Tuesday, October 31, 2017

#ODP17: October Dress Project 2017

Since 2012, I've participated in the October Dress Project, with the exception of last year. (I was starting a new job and didn't think wearing the same day for my first 30 days would make the right impression.)

The October Dress Project (ODP) motto is "anti-consumerism, pro-simplicity, anti-conformity, pro-imagination." For 31 straight days, one wears the same dress (washing it often, yes), using imagination to keep it looking different each day. I've always enjoyed the challenge, but this year it was a lot harder. It was fun, but my heart just wasn't in it, and I don't know if I'll do it again after this. I skipped a few weekend days this month for various reasons, though I diligently wore it to work every day. Still, I want to recap my month of anti-materialism and think on any lessons I learned.

In all the other years, I felt I really learned something new during ODP. I think some of that came out of blogging every day or so; I would post a picture of the outfit then find something to write about to go along with it. I think the regular writing helped develop some lessons throughout the month. This year, however, other than posting daily in the ODP Facebook group, I didn't really want to post selfies every day for a month, so I didn't blog daily either.

Even still, I feel like this year, more than any other year, I really grasped the idea of anti-consumerism with this project. Most years, I've bought a dress specifically for ODP. This year, I realized how much that went against the whole idea of anti-consumerism in the first place, so I went closet shopping instead. I chose a gray dress from the back of my closet that I love but didn't wear often. It's a great dress to make The Dress - it's the right length, it fits nicely. (It's also very thick, I discovered, making it difficult to tuck into trousers and wear as a shirt.) Furthermore, I decided not to spend money on accessories for The Dress. I don't think I bought any all month, except a scarf that was in the $2 bin at Walmart. I just wore what I already had and made the most of it. Wasn't that supposed to be the point all along?

(I did take most of the weekends off. One weekend I was backpacking. Another I was cleaning a lot. I can't really account for every excuse I had over the four weekends of October, but I had them, and they generally weren't that good. But as for work days, I was pretty diligent.)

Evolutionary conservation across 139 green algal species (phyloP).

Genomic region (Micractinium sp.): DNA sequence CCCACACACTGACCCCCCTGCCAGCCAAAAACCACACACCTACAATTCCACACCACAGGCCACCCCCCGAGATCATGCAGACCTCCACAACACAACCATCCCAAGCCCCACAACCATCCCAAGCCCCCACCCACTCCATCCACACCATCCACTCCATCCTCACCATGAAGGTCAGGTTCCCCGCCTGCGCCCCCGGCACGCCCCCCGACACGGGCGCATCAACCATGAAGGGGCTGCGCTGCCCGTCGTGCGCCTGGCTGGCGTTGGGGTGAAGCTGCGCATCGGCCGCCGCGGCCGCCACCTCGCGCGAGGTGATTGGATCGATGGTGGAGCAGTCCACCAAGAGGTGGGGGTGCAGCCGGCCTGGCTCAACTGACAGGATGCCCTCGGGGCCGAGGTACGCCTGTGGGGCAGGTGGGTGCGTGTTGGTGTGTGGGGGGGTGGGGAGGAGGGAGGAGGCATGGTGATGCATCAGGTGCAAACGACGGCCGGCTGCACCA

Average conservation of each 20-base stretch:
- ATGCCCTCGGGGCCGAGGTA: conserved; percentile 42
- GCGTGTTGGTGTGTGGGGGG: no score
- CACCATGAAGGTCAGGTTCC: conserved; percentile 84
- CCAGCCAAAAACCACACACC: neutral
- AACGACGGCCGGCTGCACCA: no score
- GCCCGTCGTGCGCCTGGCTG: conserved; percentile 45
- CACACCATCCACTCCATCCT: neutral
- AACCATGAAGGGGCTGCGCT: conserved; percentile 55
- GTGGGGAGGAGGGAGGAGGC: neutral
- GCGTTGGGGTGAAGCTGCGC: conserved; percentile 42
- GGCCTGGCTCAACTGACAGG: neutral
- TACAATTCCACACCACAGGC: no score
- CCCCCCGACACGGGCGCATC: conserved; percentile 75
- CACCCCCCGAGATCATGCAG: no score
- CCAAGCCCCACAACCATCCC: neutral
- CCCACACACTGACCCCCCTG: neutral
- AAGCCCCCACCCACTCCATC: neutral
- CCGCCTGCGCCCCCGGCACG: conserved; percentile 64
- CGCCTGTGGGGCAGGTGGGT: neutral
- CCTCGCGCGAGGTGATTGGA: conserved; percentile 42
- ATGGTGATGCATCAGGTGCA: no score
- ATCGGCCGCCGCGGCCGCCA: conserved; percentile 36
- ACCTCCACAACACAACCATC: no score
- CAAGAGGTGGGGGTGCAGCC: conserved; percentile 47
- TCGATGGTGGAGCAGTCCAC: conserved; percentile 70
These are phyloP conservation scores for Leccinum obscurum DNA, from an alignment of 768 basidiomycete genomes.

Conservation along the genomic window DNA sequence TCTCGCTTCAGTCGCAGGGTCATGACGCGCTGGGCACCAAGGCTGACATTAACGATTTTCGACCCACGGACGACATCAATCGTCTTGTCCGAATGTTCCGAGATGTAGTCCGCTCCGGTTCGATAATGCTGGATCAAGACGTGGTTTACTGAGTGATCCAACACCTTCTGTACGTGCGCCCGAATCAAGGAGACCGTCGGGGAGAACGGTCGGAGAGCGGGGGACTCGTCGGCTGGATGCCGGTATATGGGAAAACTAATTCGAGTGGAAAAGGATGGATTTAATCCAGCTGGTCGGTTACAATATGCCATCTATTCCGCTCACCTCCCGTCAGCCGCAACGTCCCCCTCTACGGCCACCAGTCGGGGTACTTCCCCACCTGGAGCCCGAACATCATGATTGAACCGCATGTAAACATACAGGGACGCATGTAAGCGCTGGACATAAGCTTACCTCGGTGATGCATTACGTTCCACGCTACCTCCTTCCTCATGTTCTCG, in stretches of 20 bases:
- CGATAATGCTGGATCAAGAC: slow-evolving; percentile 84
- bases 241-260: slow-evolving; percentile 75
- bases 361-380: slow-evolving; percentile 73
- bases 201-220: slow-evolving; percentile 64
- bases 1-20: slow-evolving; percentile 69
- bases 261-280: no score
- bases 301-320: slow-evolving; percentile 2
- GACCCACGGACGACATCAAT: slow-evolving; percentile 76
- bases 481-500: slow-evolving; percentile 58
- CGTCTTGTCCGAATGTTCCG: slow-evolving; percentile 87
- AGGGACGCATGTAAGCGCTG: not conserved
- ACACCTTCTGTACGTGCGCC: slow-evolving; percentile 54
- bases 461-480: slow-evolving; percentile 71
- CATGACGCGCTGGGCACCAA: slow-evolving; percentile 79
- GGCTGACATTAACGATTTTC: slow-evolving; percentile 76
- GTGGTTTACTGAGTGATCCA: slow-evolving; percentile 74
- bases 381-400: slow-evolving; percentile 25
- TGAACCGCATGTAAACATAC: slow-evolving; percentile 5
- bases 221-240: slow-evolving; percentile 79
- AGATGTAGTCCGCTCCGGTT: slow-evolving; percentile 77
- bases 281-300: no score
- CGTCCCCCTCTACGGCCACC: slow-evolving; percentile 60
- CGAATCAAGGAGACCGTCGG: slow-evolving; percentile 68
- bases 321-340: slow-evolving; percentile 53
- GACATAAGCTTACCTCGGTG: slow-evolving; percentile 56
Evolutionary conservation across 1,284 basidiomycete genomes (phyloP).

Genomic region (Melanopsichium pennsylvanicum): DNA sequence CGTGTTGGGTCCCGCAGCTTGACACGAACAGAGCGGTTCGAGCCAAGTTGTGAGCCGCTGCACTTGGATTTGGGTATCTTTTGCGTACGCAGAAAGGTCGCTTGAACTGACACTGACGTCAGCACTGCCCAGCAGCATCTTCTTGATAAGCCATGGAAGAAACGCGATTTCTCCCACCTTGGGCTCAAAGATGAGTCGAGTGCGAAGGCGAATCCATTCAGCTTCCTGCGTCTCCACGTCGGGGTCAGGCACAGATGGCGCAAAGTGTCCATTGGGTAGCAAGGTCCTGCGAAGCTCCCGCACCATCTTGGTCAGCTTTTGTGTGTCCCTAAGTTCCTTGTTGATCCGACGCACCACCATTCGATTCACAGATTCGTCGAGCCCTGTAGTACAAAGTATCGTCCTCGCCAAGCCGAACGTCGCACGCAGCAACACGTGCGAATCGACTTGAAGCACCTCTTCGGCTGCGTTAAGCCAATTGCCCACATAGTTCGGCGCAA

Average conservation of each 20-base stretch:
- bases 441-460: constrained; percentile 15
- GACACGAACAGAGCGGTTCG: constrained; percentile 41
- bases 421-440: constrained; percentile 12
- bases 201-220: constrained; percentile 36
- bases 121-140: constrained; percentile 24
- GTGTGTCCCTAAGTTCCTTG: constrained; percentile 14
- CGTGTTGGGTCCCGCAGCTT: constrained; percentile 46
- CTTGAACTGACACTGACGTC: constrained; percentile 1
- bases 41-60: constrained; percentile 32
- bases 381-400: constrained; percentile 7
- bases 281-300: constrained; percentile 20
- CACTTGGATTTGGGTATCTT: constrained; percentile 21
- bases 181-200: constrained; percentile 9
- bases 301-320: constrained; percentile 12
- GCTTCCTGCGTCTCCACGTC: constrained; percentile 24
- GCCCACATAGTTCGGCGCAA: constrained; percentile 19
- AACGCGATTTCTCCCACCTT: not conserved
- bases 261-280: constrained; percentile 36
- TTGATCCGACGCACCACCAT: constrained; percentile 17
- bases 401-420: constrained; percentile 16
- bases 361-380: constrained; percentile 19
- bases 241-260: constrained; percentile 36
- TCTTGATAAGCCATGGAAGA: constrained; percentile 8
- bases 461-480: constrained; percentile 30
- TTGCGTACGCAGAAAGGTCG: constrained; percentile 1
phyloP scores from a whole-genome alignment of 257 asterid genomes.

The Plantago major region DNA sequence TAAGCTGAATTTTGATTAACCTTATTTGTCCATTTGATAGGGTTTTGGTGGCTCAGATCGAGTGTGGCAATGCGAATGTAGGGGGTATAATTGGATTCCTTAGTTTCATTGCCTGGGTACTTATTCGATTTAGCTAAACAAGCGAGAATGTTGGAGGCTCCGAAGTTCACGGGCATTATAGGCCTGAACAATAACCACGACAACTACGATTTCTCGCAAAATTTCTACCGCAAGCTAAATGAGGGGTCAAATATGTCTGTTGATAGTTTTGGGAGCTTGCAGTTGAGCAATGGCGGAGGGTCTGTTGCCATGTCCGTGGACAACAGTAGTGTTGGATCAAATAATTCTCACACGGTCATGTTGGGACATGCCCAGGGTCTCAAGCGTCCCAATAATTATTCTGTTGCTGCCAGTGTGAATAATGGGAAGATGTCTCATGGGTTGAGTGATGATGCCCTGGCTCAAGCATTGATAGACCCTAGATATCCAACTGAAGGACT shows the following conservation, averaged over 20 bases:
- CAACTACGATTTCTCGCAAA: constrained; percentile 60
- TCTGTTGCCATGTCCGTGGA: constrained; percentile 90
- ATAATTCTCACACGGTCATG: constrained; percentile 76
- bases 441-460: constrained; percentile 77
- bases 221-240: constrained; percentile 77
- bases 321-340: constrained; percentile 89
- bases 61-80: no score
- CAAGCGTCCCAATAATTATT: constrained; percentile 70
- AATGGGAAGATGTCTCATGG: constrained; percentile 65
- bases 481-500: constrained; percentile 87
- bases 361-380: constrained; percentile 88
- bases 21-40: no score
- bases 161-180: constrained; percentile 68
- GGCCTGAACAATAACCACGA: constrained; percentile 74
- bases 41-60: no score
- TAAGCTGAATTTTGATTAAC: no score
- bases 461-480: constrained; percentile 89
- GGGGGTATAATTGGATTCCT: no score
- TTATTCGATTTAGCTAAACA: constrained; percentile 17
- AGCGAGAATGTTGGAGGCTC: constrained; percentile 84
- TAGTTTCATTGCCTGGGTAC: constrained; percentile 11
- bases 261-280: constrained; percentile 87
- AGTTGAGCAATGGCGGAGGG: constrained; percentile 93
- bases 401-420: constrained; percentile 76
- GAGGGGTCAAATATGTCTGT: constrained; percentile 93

Besides some small lessons in anti-consumerism, did I learn anything else this time around? In past years, my new "theme" for the upcoming year generally emerged from ODP - simplicity, satisfaction, balance, etc. Did a theme emerge this year?

Maybe not directly due to ODP, I think a theme I've found myself revisiting lately is satisfaction. Being satisfied not so much with what I have which is how I approached it last time, but by what I am. And where I am. Too often I feel unsatisfied with who I am, how I am, what I am, where I am. I'm always striving to be something bigger, something better - to be somewhere bigger and better. And that's not necessarily a bad thing, but when that means I'm never actually satisfied in the moment with myself, then I'm never going to enjoy the journey I'm taking as I move towards achieving those goals.

Live in the moments, I guess. Be satisfied with the now. Love myself for who I am today as well as who I'm hoping to become tomorrow. Love where I'm at today, and stop living only for the future. Perhaps there's even a little lesson in patience waiting there for me.

Satisfaction and patience. I think those sound like themes I could strive to live by for the next 12 months!

And who knows, maybe by the time next October rolls around, I'll be up for doing this project a 6th time. We'll see.

For those of you interested, enjoy the photos below!

Thursday, October 05, 2017

Affecting Eternity: World Teachers' Day

A teacher affects eternity; he can never tell where his influence stops. - Henry Adams

Today is World Teachers' Day, and having had a lot of teachers myself, having teachers teach my kids, and being friends with a number of teachers, I want to give some shout outs to those teachers who have made the biggest impact on my life, my kids' lives and others.

The first teacher who truly made a significant impact on me was my third grade teacher, Mrs Hayden. I *loved* Mrs Hayden. When I entered third grade, I was already starting to enjoy reading, but Mrs Hayden cultivated in me an insatiable appetite for books that has persisted to this day. She would have special reading days planned, where we'd bring in sleeping bags, pillows and our favorite books, and spend half the day just reading on the floor, cozied up in our pallets. She also read to us - books that I've never forgotten like Maniac Magee, Snot Stew, and some book about a boy climbing a mountain and all the horrific things that happened to him and his fellow travelers. (I've got to ask her what the name of that book was.) She would sometimes let us bring in a book for her to read aloud to us, and she graciously tolerated my Babysitters Club books far more than she needed to. With her love of reading, can you see what an impact she made on me?!

Then there was Mrs Davis in 9th grade, affectionately referred to then and forever after as the Divine Mrs Lynn Davis by many of us AP English students. She had a passion for literature that was infectious, and my love of reading expanded to the classics, thanks to her. She made books like Tess of the d'Ubervilles and Jane Eyre come alive. She made grammar a priority and would not let anything slide. She pushed us to write better essays, and instilled in me the importance of a strong opening paragraph and an even stronger conclusion. To this day, I think of Mrs Davis every time I write. That opening line (while I don't always put the effort into it that I should - such as the extremely weak one in this post, "Today is World Teachers' Day") is always something I think about, and I remember her insistence that the opening paragraph capture the reader in a creative and magical way. The Divine Mrs Lynn Davis passed away several years ago, and I can speak for all of us who loved her so much that she will never be forgotten.